Cyndi keeps her meat cows at friend’s farm where there is more space, but she has a dairy cow at her place that is now nursing a five-week-old calf. She said she has just recently noticed the calf starting to sample the grass and his mama’s food. Up until now he has lived solely off her milk.

My son’s favorite animals were the goats. He said the baby goats were very cute, and he enjoyed petting them. The children even got to take turns milking a goat, and I got to try too! (Clearly I’m not a natural. It’s harder than it looks.)

If you haven’t visited Lazy B Farm, you should. You can make an appointment to buy Cyndi’s products or organize a tour with some of your friends during tour season. Visit the Lazy B Farm website at thelazybfarm.com for more information.

 

May 1, 2014

Spring Discoveries at Ft. Yargo

Note: This column was published in the Barrow Journal on April 30, 2014.

This is a beautiful time of year for walking in the woods, and last week we had an especially fun hike at Ft. Yargo State Park. Besides the weather being perfect, we discovered wildlife, blooming flowers and a new trail.

After studying the map of Ft. Yargo, I have learned that one of the trails we walked on is not on it. Right across the big bridge, the Lake Loop Trail splits and if you head right, it’s not marked on the map, but there is a clear trail with yellow blazes. At the end of it, we turned right and headed up a bike trail.

Now I have learned from the park’s website that hikers are discouraged on these bike trails because of the speed of some cyclists, but I’m glad we didn’t know hikers were discouraged from walking there because it ended up being a beautiful trail and parts of it were right along the lake. I guess it’s fortunate we went on a Monday, and I only remember passing one jogger and one cyclist going at a slower speed.

It’s on the west side of park and passes through an area called Deadwood Hill. It was named so because many of the trees in this area are dying due to disease and lightning, but everything we saw was still quite pretty.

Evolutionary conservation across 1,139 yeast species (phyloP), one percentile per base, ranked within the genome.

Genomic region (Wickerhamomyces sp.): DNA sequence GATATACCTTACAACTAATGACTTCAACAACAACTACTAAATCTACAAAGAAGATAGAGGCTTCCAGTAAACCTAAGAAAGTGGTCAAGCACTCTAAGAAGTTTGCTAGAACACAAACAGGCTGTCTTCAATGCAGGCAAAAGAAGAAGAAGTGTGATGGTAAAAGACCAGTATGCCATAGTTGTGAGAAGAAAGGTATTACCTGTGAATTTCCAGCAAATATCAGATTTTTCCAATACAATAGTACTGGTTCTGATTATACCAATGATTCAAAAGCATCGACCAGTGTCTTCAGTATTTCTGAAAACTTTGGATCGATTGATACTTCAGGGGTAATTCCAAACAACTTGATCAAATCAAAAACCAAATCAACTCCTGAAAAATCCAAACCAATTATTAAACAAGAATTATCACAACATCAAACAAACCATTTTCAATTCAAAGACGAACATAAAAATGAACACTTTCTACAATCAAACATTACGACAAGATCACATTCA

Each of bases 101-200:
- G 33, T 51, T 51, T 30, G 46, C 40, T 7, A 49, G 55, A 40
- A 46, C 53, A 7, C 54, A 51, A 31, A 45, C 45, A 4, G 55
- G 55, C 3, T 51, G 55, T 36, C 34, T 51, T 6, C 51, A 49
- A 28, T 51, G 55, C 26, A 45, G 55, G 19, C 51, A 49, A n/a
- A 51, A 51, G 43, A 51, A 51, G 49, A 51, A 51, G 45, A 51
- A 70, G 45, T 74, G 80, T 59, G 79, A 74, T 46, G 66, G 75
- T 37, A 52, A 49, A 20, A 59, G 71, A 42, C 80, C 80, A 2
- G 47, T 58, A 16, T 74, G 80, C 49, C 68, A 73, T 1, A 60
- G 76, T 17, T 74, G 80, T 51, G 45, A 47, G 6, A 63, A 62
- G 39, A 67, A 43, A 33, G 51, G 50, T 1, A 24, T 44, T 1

The dogwoods were blooming, looking like points of white light peeking out from between new spring green leaves. There were pink and white flowering bushes right along the edge of the lake, and when I got closer, I could see they looked like a kind of honeysuckle.

I only had my son’s point and shoot on this walk, but at least I was able to capture one turtle before he escaped into the water!

We have never seen so many turtles before in one place. There was one fallen tree in the water with eleven turtles lined up on it, and as we got closer, all but one brave little turtle plopped into the water. We found many other turtles along the way, but they were too far away to identify. I’m guessing some of them were yellow-bellied pond sliders, though.

Several geese live around Ft. Yargo. On another hike a few weeks ago we found a nesting goose near the dam, and on this particular walk we heard some fierce squabbling from two geese that were either mating or protecting a nest.

We spied a bright red wild honeysuckle, which I also have growing wild in my backyard. We found where the fish were hiding along the edge of the lake (those fisherman on the bridge said they weren’t catching many), and some kind of large wasps were making nests in the brambles on the edge of the water – not something I like to see at home but interesting enough to watch with little boys on a trail.

I also found a fern growing in the underbrush that is new to me. From my search on the web, I think it is a Woodwardia areolata or Netted chainfern. If I’m right, it grows all along the eastern U.S. and as far west as Oklahoma and Texas.